On Nutrition

I’ve written a lot about the Mediterranean diet over the years, and I think it might be time to stop, or at least slow down. It’s not that it’s not a nutritious way to eat (it is). It’s not that I don’t find it appealing from a culinary point of view (I do). It’s not that it doesn’t have research supporting its healthfulness (it does, in spades). Continually lauded as the “best diet,” there’s certainly a lot to like about the Mediterranean diet. It’s rich in produce, whole grains, pulses (beans and lentils), fish and seafood, fermented dairy (yogurt and cheese), healthy fats (nuts and olive oil) and flavorful aromatics (herbs and garlic). But lately, two things have started to bother me.

One is that as the Mediterranean diet has been promoted broadly, it’s become detached from its cultural roots. Much of the research done in the U.S. and other non-Mediterranean countries focuses on how closely people eat in a way that “adheres” to the framework of the Mediterranean diet. Which makes it not the Mediterranean diet, but a mere facsimile that’s been stripped of its customs and context.

I’ve been asked to reduce the olive oil in Mediterranean recipes I included in publications I wrote or edited for major East Coast schools of public health — even though those publications touted the healthfulness of the Mediterranean diet, which is not low-fat. Along those lines, there is a glut of “Mediterranean diet” books on the market, and many have been sanitized or otherwise altered for American consumption. I’ve seen low-carb, Paleo and ketogenic Mediterranean diet cookbooks, and books that weirdly meld the Mediterranean diet with diets from different cultures. If you’re going to do that, just call it eating, because it’s not Mediterranean anymore.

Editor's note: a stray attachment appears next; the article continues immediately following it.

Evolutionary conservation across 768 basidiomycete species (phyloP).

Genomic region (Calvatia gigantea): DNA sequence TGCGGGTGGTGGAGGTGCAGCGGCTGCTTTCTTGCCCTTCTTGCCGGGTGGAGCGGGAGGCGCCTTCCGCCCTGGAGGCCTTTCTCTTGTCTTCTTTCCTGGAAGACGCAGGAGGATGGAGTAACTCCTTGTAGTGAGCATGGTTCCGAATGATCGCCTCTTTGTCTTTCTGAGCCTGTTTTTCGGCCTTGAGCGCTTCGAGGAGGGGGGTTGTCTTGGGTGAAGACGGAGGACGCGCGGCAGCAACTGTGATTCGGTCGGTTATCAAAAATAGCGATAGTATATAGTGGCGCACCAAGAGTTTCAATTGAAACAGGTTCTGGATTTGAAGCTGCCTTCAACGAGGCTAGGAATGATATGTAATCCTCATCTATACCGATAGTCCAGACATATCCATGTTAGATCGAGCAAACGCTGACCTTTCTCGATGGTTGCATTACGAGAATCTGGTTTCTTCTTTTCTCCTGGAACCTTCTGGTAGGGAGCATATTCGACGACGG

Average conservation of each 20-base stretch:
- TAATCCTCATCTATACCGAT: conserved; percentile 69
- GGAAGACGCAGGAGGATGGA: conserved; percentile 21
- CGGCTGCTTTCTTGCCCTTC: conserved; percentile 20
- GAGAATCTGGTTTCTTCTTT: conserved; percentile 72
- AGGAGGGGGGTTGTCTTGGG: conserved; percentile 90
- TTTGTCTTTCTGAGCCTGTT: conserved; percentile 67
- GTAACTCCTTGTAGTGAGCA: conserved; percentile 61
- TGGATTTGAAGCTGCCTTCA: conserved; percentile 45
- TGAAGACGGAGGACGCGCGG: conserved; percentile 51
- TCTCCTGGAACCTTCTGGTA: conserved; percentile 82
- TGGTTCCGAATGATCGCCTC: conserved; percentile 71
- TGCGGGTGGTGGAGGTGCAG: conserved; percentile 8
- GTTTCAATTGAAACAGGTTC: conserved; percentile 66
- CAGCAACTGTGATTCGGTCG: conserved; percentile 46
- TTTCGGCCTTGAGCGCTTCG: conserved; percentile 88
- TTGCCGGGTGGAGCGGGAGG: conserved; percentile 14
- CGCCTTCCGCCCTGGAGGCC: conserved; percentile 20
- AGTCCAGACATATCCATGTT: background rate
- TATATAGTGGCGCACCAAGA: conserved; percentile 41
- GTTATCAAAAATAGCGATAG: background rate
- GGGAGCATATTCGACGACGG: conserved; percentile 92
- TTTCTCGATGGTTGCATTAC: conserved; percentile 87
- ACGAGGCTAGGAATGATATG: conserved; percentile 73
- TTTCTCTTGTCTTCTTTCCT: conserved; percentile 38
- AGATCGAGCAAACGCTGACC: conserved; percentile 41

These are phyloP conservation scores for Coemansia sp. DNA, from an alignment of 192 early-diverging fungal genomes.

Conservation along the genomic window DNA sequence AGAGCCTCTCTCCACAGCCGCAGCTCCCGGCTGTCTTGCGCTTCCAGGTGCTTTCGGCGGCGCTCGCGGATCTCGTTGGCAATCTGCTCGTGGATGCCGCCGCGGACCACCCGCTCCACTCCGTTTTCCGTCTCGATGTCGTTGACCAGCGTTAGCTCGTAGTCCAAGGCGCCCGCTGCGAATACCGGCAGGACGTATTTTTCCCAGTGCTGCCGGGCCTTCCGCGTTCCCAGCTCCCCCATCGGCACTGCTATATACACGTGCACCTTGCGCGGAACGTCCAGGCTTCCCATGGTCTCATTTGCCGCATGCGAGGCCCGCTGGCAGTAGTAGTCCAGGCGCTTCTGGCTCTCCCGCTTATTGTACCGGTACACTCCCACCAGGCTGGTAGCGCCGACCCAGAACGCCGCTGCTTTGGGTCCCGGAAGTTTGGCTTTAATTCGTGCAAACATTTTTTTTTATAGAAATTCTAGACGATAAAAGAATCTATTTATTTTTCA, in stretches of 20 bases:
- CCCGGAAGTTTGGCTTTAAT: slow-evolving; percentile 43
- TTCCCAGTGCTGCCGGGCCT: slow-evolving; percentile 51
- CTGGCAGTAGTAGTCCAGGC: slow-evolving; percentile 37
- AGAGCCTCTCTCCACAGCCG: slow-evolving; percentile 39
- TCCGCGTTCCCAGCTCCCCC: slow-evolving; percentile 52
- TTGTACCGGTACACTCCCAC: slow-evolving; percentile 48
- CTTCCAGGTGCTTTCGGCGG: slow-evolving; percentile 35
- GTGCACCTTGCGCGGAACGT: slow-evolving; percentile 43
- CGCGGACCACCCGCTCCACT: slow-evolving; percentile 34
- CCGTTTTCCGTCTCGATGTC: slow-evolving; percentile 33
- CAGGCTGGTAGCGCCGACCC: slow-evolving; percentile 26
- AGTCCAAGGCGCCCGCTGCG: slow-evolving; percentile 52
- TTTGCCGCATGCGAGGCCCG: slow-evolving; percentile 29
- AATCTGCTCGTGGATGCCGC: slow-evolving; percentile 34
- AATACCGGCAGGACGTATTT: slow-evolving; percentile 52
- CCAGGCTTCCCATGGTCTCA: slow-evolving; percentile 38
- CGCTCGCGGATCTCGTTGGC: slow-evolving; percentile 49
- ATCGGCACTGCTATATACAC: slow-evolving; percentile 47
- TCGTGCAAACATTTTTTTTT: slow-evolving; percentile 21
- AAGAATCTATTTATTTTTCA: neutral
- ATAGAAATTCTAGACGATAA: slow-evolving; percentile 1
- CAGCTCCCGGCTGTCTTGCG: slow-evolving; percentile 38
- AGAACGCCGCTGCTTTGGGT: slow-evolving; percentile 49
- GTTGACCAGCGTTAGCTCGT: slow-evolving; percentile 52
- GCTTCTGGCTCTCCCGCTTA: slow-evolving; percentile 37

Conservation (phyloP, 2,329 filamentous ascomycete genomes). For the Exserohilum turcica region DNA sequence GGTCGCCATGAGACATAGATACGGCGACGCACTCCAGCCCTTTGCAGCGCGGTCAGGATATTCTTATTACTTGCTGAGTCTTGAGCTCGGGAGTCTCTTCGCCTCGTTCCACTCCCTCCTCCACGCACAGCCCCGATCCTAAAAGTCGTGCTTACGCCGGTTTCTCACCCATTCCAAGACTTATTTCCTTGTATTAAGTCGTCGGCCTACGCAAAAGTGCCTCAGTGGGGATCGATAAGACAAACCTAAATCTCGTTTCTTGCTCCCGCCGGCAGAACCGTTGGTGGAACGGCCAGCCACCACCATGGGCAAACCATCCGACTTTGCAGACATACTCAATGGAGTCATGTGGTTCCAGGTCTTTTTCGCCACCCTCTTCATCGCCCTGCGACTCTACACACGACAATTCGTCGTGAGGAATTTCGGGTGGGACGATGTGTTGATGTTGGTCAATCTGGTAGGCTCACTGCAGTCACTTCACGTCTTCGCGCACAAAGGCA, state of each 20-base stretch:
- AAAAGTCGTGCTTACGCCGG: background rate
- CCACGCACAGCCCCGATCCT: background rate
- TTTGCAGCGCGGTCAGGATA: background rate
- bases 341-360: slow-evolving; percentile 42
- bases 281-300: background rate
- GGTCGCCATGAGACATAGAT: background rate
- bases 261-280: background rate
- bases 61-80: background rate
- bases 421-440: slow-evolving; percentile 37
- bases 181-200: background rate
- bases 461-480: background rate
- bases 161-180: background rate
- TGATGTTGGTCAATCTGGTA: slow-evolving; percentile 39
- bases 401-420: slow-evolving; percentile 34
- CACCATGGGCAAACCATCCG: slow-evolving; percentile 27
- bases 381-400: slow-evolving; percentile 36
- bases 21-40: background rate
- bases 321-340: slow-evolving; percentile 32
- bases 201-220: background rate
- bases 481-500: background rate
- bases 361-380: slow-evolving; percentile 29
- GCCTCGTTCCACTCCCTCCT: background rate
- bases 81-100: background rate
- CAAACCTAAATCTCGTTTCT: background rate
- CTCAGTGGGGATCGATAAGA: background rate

Two, the fixation on this one way of eating is also Eurocentric. Why is the traditional Mediterranean diet elevated above other cultural dietary patterns? Why are only certain Mediterranean countries centered? It’s because in the 1950s researcher Ancel Keys decided to study the eating pattern of male, predominantly white subjects for his Seven Countries Study. The diet eaten by men in Greece and southern Italy was associated with lower risk of cardiovascular disease, compared with the eating pattern of men in the U.S. (railroad workers in the Midwest), Finland, the former Yugoslavia, Netherlands and Japan.

However, there are 21 Mediterranean countries — many of which also are considered part of the Middle East — and their rich cultural food heritages are largely glossed over. And what about the traditional cuisines of Latin American and African countries, or of Native Americans? They also include nutrient-rich produce, whole grains and often seafood — they just don’t have researchers clamoring to study them. Putting the cultural eating pattern of a small segment of the Mediterranean region on a pedestal has a backhanded way of dismissing or even shaming other cultural diets.

I personally enjoy the Mediterranean diet, and I have many authentic cookbooks in my collection — particularly books by Paula Wolfert and Claudia Roden, both of whom are culinary anthropologists as well as food writers and chefs. But I also enjoy other cuisines, and have made an effort to learn about them. (And, yes, I have plans to write about them.) If preparing and eating Mediterranean-style recipes delights you, then bon appétit. But there are many delicious and nutritious ways to eat — whether associated with a specific culinary tradition or not — and locking on to one of those ways as the “best” way limits our options.